The Indus Valley Civilization, that flourished along the banks of the river Indus and other parts of western and northern India about 5,000 years ago, had one of the most sophisticated urban water supply and sewerage systems in the world. The fact that the people were well acquainted with hygiene can be seen from the covered drains running beneath the streets of the ruins at both Mohenjodaro and Harappa.
In the forests, water seeps gently into the ground as vegetation breaks the flow of water. This groundwater in turn feeds wells, lakes, and rivers. Protecting forests means protecting water ‘catchments’. In ancient India, people believed that forests were the ‘mothers’ of rivers and worshipped the sources of these water bodies.
Water- A True Elixir short Summary
Water is a source of beauty and joy. It adds to the beauty of nature. It may be a little stream trickling down the rocks or a waterfall, big or small. It is a joy to the eyes and a freshening breath of beauty to the mind. Brooks and rivers dancing down the hills on their majestic journey to the sea in their serpentine ways add a touch of novelty to the scene.
Small tanks, lakes or big oceans earn rich tributes from sensitive poets. A great writer wrote : “Water in a landscape may be compared to the eyes in a human face. It reflects the mood of the hour, being bright and gay9 when the sun shines, turning to dark and gloomy when the sky is overcast.”
Over the years, rising populations, growing industrialization, and expanding agriculture have pushed up the demand for water. Efforts have been made to collect water by building dams and reservoirs and digging wells.
Some countries have also tried to recycle and desalinate (remove salts) water. Water conservation has become the need of the day. While the availability of water can turn millions of acres of uncultivated land into areas teeming with life and vegetation, the absence of water can convert fertile lands into dry, barren lifeless tracts of death.
Conservation of water in the agricultural sector is essential but depleting water table and a rise in salinity due to overuse of chemical fertilizers and pesticides is something serious. The food bowl of India, the state of Punjab, is fast drying up. It is on the verge of an ecological disaster.
The number of tubewells has grown up from 1.2 lakh in 1970 to about 13 lakh now and the groundwater decline rate has reached an alarming level. The worst affected districts are Sangrur and Moga where the water table is below 50 feet.
Water- A True Elixir essay
The Punjab Irrigation Minister admitted on the floor of the house in the Punjab Vidhan Sabha (29.06.12) that groundwater was continuously declining in 85% areas of the state. Worse, nitrate presence in water has gone up by 10 times in the past four decades. Another M.L.A. said, “The quality of water in 1972 was such that it had 0.5mg / litre of nitrate.
As of now, it has increased to 5mg / litre. And going by the excessive use of insecticides and pesticides by our farmers, it is expected to reach 10 mg / litre in the next 20 years. This means that water in the Punjab will cease to be potable for humans and animals in the next 20-25 years. Presence of nitrate up to 10 mg / litre renders it unfit for drinking.”
High levels of arsenic, nitrates and heavy metals in water are causing severe health problems across the whole of the Punjab. High nitrate levels in water can result in a reduced oxygen supply to vital tissues such as the brain. The state should, therefore, make a comprehensive policy on the issue on a top-priority basis. Departments of soil conservation, irrigation, electricity and agriculture should work in cohesion to meet this challenge.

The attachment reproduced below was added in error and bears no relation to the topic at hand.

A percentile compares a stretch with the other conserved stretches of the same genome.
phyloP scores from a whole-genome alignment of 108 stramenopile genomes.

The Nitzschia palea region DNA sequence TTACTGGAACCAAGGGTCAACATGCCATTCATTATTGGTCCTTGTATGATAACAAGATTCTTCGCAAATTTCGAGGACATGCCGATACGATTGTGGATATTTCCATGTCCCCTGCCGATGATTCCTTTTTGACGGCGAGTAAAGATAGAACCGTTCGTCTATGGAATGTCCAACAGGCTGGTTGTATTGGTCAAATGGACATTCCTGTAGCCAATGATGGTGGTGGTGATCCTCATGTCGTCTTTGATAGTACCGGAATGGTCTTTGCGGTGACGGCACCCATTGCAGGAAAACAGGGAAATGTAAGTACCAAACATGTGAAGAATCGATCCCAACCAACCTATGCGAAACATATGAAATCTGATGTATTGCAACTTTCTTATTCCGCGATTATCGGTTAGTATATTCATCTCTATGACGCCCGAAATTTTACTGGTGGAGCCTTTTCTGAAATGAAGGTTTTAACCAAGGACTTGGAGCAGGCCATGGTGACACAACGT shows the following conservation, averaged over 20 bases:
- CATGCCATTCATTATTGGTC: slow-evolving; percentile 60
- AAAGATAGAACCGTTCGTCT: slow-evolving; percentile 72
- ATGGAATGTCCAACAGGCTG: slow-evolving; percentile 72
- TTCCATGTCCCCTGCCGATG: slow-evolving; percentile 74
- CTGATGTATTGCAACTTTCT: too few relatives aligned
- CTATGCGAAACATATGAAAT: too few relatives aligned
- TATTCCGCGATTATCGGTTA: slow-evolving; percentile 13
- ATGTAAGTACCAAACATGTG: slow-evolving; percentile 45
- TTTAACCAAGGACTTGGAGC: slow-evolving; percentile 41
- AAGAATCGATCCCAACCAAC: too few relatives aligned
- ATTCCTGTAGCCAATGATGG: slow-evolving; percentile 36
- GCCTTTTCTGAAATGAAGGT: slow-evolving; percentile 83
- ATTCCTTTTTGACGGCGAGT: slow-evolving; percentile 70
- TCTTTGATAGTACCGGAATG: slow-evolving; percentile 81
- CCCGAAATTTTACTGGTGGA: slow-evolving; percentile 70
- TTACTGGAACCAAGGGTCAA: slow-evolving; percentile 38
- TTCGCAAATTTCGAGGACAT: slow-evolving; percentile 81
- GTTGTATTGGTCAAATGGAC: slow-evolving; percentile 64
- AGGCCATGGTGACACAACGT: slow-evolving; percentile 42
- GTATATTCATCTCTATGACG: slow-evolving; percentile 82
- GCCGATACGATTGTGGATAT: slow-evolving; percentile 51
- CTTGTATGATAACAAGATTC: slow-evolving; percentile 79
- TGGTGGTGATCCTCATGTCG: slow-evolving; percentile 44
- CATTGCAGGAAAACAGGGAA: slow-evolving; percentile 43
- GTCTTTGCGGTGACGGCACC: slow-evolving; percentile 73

According to the findings of the National Geophysical Research Institute, due to the over exploitation of water resources, the groundwater levels are going down by 60 cm every year.
The Punjab has, in less than 30 years, used up groundwater reserves built up over the last 105 years. In order to reach the water table, farmers are forced to dig deeper and deeper into the ground and use more power to pump out water. Even residents in cities using hand pump water are having to dig deeper than they did, say, 10 years ago.
The excessive decline in the water table is resulting in low discharge of tubewells, deepening of pits and tubewells, replacement of low-cost centrifugal pumps with costlier submersible pumps and increased energy cost, thereby affecting the socio-economic condition of small and marginal farmers of the state.
In the state, major share of water is taken by rice-wheat cropping system. It may be noticed that 1 kilogram of rice consumes 3500-4000 litres of water for its growth (depending upon its variety, sowing time, area, etc.). Therefore, it is the requirement of the present situation that the traditional cropping pattern should be changed immediately.
Moreover, there is a need to strictly switch over to the technologies related to soil and agronomic management that save water without a loss in crop yields leading to higher productivity per unit use of water. These technologies include planting and transplanting time of crops, irrigation scheduling and new irrigation methods, (e. g. sprinkler, drip, furrow, etc.) For using available water resources effectively and efficiently , water users’ associations / societies should be constituted.
Various measures technologies for enhancing artificial-5 groundwater recharge should also be adopted. We must hear the warning bells and act before it is too late. Every drop of water is precious and needs to be saved wherever and in whatever way it is possible.
Every day in rural communities and poor urban centres throughout India, hundreds of millions of people suffer from a lack of access to clean, safe water. Women and girls especially bear the burden of walking miles at a time to gather water from streams and ponds full of water-borne diseases that are making them and their families sick.
What each of us does in the world, how we live, does make a difference. We should learn the value of clean, safe water. We should take steps to protect it and to get it to the people who lack access to it today.